Senator Bernie Sanders has a long history of standing up against inequality and discrimination. Back in 1963 when Hillary Clinton was a high school student campaigning for conservative Barry Goldwater who opposed the civil rights movement, Bernie was getting himself arrested for helping to lead the first sit-in held in the North at the University of Chicago.

There has been some discussion about this subject after Congressman and noted civil rights activist John Lewis said that in his years with the movement, he never saw or met young Bernie Sanders. After this denial, photos of Sanders at the sit-in were edited. Many claimed that the photos were mislabeled and were instead someone else. This persisted until the actual photographer of such images, Danny Lyon, publicly declared that the photos were indeed Bernie Sanders.

rs sanders 1963

“I took the photograph of Bernie Sanders speaking to his fellow CORE members at that sit-in. . . I photographed Bernie a second time after he got a haircut, as he appeared next to the noble laureate and chancellor Dr. George Beadle. Time Magazine is now claiming it is not Bernie in the picture but someone else. It is Bernie, and it is proof of his very early dedication to justice for African-Americans. The CORE sit-in that Bernie helped lead was the first civil rights sit-in to take place in the North.”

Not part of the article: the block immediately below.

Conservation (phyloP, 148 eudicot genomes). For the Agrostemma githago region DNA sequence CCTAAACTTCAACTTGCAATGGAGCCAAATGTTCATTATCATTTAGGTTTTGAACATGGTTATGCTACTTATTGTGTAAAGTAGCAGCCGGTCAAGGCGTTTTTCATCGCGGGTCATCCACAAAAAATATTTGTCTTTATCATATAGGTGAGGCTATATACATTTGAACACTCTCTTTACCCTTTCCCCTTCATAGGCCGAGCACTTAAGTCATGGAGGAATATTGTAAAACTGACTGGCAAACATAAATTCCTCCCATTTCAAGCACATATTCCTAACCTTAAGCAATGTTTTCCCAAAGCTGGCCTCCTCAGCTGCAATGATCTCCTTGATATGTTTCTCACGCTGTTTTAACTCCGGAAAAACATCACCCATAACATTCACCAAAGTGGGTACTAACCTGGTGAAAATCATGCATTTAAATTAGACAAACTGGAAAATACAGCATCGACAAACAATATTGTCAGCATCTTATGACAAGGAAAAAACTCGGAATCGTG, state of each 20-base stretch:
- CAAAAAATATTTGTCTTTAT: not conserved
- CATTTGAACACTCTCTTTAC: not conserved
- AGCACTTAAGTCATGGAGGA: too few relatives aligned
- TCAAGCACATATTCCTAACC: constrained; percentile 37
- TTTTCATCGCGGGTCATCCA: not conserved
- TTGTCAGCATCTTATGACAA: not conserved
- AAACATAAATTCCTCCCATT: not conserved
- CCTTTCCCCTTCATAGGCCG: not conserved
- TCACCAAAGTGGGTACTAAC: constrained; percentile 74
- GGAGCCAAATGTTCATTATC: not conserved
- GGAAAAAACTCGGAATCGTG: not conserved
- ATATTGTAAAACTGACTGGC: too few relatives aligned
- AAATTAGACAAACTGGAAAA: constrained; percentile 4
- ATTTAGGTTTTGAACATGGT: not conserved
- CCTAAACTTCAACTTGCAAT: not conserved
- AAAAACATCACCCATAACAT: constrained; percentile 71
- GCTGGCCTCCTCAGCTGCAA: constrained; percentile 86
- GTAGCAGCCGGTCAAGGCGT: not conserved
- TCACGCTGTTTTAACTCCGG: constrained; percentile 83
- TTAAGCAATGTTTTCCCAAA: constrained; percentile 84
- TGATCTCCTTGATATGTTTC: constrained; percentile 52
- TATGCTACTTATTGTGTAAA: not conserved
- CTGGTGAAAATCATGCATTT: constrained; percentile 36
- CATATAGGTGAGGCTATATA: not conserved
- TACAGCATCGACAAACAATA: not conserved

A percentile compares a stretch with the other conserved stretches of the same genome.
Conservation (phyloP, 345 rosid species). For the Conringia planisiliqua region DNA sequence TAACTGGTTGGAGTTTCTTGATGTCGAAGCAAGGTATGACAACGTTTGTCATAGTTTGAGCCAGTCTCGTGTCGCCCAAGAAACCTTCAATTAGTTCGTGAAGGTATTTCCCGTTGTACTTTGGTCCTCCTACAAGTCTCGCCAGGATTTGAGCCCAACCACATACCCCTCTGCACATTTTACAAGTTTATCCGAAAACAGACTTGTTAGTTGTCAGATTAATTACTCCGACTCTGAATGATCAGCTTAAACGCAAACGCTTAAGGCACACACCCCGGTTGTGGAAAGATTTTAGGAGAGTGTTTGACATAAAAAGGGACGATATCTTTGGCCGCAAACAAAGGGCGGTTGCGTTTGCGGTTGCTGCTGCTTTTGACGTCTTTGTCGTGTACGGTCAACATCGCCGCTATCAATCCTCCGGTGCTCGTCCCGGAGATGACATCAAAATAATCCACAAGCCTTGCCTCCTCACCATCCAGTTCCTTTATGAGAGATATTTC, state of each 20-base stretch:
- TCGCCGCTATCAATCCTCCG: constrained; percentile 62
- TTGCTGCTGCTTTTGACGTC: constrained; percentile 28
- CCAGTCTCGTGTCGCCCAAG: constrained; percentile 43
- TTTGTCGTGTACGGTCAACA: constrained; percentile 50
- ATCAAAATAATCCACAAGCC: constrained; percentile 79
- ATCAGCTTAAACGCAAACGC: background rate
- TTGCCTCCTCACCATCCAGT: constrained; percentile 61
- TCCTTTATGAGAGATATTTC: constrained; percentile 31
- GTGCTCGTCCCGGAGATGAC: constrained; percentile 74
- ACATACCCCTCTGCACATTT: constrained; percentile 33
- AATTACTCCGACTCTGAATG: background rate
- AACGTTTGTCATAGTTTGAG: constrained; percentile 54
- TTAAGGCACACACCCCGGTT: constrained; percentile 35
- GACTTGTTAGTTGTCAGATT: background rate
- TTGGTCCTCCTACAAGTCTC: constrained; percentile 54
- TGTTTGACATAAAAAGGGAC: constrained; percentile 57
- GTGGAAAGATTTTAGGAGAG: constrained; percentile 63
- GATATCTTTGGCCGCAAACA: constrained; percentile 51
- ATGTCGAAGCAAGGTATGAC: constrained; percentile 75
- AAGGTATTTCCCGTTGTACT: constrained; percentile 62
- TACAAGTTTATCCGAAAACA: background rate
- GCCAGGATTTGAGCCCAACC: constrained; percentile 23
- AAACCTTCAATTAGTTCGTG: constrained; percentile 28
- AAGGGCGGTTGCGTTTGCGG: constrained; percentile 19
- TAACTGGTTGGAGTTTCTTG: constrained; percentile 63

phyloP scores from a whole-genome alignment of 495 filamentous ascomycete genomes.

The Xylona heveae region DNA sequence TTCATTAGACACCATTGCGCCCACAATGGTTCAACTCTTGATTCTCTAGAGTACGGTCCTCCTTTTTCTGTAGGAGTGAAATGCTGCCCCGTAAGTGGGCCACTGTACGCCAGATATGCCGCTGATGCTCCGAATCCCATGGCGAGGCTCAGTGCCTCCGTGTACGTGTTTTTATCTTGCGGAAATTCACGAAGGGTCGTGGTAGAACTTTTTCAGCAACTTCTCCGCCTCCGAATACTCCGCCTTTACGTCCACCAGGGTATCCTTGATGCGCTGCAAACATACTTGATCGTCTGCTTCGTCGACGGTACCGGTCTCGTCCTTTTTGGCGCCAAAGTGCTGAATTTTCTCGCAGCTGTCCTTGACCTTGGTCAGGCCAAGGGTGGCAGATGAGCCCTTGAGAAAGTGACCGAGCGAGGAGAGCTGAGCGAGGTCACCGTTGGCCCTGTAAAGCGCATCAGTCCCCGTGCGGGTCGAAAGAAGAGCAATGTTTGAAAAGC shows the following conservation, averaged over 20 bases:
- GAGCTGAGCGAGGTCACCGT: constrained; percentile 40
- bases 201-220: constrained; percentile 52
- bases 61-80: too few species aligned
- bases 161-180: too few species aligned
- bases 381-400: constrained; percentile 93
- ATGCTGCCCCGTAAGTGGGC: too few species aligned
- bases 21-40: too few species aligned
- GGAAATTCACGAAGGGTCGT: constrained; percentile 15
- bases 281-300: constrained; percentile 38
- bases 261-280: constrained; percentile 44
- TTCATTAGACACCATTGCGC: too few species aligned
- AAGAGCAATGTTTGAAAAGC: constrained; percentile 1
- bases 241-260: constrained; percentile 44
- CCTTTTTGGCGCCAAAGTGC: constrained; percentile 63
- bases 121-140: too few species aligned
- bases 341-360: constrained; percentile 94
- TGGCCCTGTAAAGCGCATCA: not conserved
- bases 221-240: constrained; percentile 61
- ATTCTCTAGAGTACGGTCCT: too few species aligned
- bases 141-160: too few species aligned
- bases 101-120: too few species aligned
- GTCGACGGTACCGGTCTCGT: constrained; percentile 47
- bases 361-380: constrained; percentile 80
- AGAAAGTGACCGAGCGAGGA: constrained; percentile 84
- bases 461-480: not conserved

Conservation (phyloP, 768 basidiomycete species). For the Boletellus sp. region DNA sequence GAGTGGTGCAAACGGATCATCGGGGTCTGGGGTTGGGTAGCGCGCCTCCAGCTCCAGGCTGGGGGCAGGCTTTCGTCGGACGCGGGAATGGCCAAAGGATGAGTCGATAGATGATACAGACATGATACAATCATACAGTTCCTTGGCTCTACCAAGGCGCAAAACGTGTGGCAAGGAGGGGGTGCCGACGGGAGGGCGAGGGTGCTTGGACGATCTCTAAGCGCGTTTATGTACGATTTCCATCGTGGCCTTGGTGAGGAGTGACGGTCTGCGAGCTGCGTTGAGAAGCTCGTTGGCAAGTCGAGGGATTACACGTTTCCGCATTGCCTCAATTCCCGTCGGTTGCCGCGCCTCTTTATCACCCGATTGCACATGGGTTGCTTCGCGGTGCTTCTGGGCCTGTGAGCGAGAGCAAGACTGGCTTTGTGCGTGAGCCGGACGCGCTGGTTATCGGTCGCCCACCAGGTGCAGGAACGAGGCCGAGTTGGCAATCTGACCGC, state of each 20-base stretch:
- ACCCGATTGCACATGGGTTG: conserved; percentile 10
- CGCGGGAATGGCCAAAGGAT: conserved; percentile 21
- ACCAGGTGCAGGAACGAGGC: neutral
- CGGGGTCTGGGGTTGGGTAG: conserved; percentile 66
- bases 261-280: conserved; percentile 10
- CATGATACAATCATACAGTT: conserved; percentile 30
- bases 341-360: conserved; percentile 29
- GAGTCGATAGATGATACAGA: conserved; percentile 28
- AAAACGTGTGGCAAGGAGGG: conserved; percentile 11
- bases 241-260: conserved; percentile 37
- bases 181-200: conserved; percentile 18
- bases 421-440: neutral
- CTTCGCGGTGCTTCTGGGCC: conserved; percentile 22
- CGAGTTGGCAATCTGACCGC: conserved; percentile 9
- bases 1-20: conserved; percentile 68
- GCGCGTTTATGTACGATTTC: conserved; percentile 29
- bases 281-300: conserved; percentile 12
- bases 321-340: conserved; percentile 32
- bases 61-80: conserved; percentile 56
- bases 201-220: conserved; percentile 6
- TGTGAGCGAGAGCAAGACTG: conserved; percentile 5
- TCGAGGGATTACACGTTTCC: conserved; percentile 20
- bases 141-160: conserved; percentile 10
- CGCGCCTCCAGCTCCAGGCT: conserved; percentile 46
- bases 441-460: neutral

rs bernie 1963 2

Lyon is a revered photographer and has been praised by many in the civil rights movement including skeptic John Lewis, so his claims should be taken as fact.

No matter what your qualms with Bernie Sanders may be, his role in the civil rights movement cannot be denied.

SHARE
Sydney Robinson is a political writer for the Ring of Fire Network. She has also appeared in political news videos for Ring of Fire. Sydney has a degree in English Literature from the University of West Florida, and has an active interest in politics, social justice, and environmental issues. She would love to hear from you on Twitter @SydneyMkay or via email at srobinson@ringoffireradio.com